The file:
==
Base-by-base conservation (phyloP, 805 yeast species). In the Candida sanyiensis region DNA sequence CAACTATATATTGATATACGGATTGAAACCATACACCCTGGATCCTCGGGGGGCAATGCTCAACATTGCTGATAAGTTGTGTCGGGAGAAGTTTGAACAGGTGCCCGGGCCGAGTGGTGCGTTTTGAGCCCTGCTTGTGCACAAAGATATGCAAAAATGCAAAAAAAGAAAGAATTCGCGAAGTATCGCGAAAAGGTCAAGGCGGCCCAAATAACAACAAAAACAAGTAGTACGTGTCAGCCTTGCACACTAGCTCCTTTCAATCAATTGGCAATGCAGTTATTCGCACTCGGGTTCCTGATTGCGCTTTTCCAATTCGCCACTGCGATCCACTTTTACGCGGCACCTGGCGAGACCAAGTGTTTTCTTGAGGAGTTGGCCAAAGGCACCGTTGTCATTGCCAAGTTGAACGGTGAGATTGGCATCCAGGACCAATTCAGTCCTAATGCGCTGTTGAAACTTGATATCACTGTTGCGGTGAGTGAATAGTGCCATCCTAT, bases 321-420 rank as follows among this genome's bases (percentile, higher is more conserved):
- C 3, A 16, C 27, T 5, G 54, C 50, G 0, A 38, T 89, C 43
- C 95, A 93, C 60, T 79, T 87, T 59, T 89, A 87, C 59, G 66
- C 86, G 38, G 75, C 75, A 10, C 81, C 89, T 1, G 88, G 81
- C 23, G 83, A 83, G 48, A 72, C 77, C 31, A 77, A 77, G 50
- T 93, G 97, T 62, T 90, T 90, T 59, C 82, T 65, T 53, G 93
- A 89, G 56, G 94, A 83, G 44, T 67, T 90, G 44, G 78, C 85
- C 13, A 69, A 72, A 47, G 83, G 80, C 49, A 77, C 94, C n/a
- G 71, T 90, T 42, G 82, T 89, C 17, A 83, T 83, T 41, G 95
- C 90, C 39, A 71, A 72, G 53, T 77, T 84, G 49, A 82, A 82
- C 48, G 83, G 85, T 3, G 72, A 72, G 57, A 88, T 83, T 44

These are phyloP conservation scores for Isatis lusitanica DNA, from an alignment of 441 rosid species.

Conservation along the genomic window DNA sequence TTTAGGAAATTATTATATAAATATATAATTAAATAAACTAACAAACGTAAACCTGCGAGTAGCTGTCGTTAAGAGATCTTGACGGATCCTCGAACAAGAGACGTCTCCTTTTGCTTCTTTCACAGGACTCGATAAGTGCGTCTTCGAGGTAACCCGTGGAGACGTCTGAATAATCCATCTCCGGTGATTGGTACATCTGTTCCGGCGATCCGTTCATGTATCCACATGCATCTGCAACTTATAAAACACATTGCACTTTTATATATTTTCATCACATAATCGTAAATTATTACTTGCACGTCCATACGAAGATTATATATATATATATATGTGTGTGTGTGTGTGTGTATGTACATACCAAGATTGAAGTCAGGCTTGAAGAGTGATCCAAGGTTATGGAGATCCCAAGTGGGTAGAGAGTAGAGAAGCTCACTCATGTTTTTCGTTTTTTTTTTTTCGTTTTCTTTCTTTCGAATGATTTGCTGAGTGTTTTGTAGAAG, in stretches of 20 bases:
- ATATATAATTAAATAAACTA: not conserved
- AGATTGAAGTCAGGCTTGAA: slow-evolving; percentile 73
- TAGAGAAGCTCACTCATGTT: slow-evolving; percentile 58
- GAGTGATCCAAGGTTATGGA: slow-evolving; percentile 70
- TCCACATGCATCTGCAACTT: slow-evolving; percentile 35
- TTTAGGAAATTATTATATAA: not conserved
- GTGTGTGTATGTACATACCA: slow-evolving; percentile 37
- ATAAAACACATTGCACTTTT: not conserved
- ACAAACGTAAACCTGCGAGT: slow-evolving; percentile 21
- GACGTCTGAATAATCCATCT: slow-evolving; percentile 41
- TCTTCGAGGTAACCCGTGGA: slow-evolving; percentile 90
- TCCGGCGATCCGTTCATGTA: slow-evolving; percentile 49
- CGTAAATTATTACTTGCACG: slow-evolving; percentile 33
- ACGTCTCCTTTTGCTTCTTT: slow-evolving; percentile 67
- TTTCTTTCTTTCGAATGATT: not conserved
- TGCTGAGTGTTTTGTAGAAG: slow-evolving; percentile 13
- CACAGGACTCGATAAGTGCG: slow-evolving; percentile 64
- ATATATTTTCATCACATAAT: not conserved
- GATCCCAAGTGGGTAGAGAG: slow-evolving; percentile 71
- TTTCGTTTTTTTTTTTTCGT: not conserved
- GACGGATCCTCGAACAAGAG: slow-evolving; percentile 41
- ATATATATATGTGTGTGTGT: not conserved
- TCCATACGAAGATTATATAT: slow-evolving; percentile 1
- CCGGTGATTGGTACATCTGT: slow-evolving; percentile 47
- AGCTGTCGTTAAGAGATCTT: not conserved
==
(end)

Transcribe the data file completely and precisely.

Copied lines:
Base-by-base conservation (phyloP, 805 yeast species). In the Candida sanyiensis region DNA sequence CAACTATATATTGATATACGGATTGAAACCATACACCCTGGATCCTCGGGGGGCAATGCTCAACATTGCTGATAAGTTGTGTCGGGAGAAGTTTGAACAGGTGCCCGGGCCGAGTGGTGCGTTTTGAGCCCTGCTTGTGCACAAAGATATGCAAAAATGCAAAAAAAGAAAGAATTCGCGAAGTATCGCGAAAAGGTCAAGGCGGCCCAAATAACAACAAAAACAAGTAGTACGTGTCAGCCTTGCACACTAGCTCCTTTCAATCAATTGGCAATGCAGTTATTCGCACTCGGGTTCCTGATTGCGCTTTTCCAATTCGCCACTGCGATCCACTTTTACGCGGCACCTGGCGAGACCAAGTGTTTTCTTGAGGAGTTGGCCAAAGGCACCGTTGTCATTGCCAAGTTGAACGGTGAGATTGGCATCCAGGACCAATTCAGTCCTAATGCGCTGTTGAAACTTGATATCACTGTTGCGGTGAGTGAATAGTGCCATCCTAT, bases 321-420 rank as follows among this genome's bases (percentile, higher is more conserved):
- C 3, A 16, C 27, T 5, G 54, C 50, G 0, A 38, T 89, C 43
- C 95, A 93, C 60, T 79, T 87, T 59, T 89, A 87, C 59, G 66
- C 86, G 38, G 75, C 75, A 10, C 81, C 89, T 1, G 88, G 81
- C 23, G 83, A 83, G 48, A 72, C 77, C 31, A 77, A 77, G 50
- T 93, G 97, T 62, T 90, T 90, T 59, C 82, T 65, T 53, G 93
- A 89, G 56, G 94, A 83, G 44, T 67, T 90, G 44, G 78, C 85
- C 13, A 69, A 72, A 47, G 83, G 80, C 49, A 77, C 94, C n/a
- G 71, T 90, T 42, G 82, T 89, C 17, A 83, T 83, T 41, G 95
- C 90, C 39, A 71, A 72, G 53, T 77, T 84, G 49, A 82, A 82
- C 48, G 83, G 85, T 3, G 72, A 72, G 57, A 88, T 83, T 44

These are phyloP conservation scores for Isatis lusitanica DNA, from an alignment of 441 rosid species.

Conservation along the genomic window DNA sequence TTTAGGAAATTATTATATAAATATATAATTAAATAAACTAACAAACGTAAACCTGCGAGTAGCTGTCGTTAAGAGATCTTGACGGATCCTCGAACAAGAGACGTCTCCTTTTGCTTCTTTCACAGGACTCGATAAGTGCGTCTTCGAGGTAACCCGTGGAGACGTCTGAATAATCCATCTCCGGTGATTGGTACATCTGTTCCGGCGATCCGTTCATGTATCCACATGCATCTGCAACTTATAAAACACATTGCACTTTTATATATTTTCATCACATAATCGTAAATTATTACTTGCACGTCCATACGAAGATTATATATATATATATATGTGTGTGTGTGTGTGTGTATGTACATACCAAGATTGAAGTCAGGCTTGAAGAGTGATCCAAGGTTATGGAGATCCCAAGTGGGTAGAGAGTAGAGAAGCTCACTCATGTTTTTCGTTTTTTTTTTTTCGTTTTCTTTCTTTCGAATGATTTGCTGAGTGTTTTGTAGAAG, in stretches of 20 bases:
- ATATATAATTAAATAAACTA: not conserved
- AGATTGAAGTCAGGCTTGAA: slow-evolving; percentile 73
- TAGAGAAGCTCACTCATGTT: slow-evolving; percentile 58
- GAGTGATCCAAGGTTATGGA: slow-evolving; percentile 70
- TCCACATGCATCTGCAACTT: slow-evolving; percentile 35
- TTTAGGAAATTATTATATAA: not conserved
- GTGTGTGTATGTACATACCA: slow-evolving; percentile 37
- ATAAAACACATTGCACTTTT: not conserved
- ACAAACGTAAACCTGCGAGT: slow-evolving; percentile 21
- GACGTCTGAATAATCCATCT: slow-evolving; percentile 41
- TCTTCGAGGTAACCCGTGGA: slow-evolving; percentile 90
- TCCGGCGATCCGTTCATGTA: slow-evolving; percentile 49
- CGTAAATTATTACTTGCACG: slow-evolving; percentile 33
- ACGTCTCCTTTTGCTTCTTT: slow-evolving; percentile 67
- TTTCTTTCTTTCGAATGATT: not conserved
- TGCTGAGTGTTTTGTAGAAG: slow-evolving; percentile 13
- CACAGGACTCGATAAGTGCG: slow-evolving; percentile 64
- ATATATTTTCATCACATAAT: not conserved
- GATCCCAAGTGGGTAGAGAG: slow-evolving; percentile 71
- TTTCGTTTTTTTTTTTTCGT: not conserved
- GACGGATCCTCGAACAAGAG: slow-evolving; percentile 41
- ATATATATATGTGTGTGTGT: not conserved
- TCCATACGAAGATTATATAT: slow-evolving; percentile 1
- CCGGTGATTGGTACATCTGT: slow-evolving; percentile 47
- AGCTGTCGTTAAGAGATCTT: not conserved